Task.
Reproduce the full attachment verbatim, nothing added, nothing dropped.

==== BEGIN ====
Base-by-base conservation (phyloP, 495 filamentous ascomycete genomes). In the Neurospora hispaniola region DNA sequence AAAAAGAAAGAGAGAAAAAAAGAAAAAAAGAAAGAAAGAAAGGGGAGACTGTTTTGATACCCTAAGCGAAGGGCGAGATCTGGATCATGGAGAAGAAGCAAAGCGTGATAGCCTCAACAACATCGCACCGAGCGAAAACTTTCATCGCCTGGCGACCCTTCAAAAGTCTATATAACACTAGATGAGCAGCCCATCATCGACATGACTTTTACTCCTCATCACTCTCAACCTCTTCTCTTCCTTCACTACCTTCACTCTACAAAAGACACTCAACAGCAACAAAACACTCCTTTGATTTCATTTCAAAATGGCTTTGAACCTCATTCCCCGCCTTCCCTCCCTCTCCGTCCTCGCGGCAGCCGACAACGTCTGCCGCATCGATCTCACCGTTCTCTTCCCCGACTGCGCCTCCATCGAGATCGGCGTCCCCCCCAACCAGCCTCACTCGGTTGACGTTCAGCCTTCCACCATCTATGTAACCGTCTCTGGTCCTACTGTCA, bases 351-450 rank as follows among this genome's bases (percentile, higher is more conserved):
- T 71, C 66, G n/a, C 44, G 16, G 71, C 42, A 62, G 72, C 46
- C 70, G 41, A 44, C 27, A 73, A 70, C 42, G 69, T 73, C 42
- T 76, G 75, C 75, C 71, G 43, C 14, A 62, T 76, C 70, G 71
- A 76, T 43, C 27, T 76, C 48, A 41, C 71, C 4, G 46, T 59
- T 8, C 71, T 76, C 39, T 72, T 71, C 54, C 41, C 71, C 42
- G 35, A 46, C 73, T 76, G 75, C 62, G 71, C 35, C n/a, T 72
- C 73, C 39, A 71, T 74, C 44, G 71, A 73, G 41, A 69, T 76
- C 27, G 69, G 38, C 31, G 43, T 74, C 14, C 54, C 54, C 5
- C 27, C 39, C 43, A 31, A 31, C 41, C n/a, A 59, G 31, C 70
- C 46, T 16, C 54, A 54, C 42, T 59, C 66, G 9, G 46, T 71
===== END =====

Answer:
Base-by-base conservation (phyloP, 495 filamentous ascomycete genomes). In the Neurospora hispaniola region DNA sequence AAAAAGAAAGAGAGAAAAAAAGAAAAAAAGAAAGAAAGAAAGGGGAGACTGTTTTGATACCCTAAGCGAAGGGCGAGATCTGGATCATGGAGAAGAAGCAAAGCGTGATAGCCTCAACAACATCGCACCGAGCGAAAACTTTCATCGCCTGGCGACCCTTCAAAAGTCTATATAACACTAGATGAGCAGCCCATCATCGACATGACTTTTACTCCTCATCACTCTCAACCTCTTCTCTTCCTTCACTACCTTCACTCTACAAAAGACACTCAACAGCAACAAAACACTCCTTTGATTTCATTTCAAAATGGCTTTGAACCTCATTCCCCGCCTTCCCTCCCTCTCCGTCCTCGCGGCAGCCGACAACGTCTGCCGCATCGATCTCACCGTTCTCTTCCCCGACTGCGCCTCCATCGAGATCGGCGTCCCCCCCAACCAGCCTCACTCGGTTGACGTTCAGCCTTCCACCATCTATGTAACCGTCTCTGGTCCTACTGTCA, bases 351-450 rank as follows among this genome's bases (percentile, higher is more conserved):
- T 71, C 66, G n/a, C 44, G 16, G 71, C 42, A 62, G 72, C 46
- C 70, G 41, A 44, C 27, A 73, A 70, C 42, G 69, T 73, C 42
- T 76, G 75, C 75, C 71, G 43, C 14, A 62, T 76, C 70, G 71
- A 76, T 43, C 27, T 76, C 48, A 41, C 71, C 4, G 46, T 59
- T 8, C 71, T 76, C 39, T 72, T 71, C 54, C 41, C 71, C 42
- G 35, A 46, C 73, T 76, G 75, C 62, G 71, C 35, C n/a, T 72
- C 73, C 39, A 71, T 74, C 44, G 71, A 73, G 41, A 69, T 76
- C 27, G 69, G 38, C 31, G 43, T 74, C 14, C 54, C 54, C 5
- C 27, C 39, C 43, A 31, A 31, C 41, C n/a, A 59, G 31, C 70
- C 46, T 16, C 54, A 54, C 42, T 59, C 66, G 9, G 46, T 71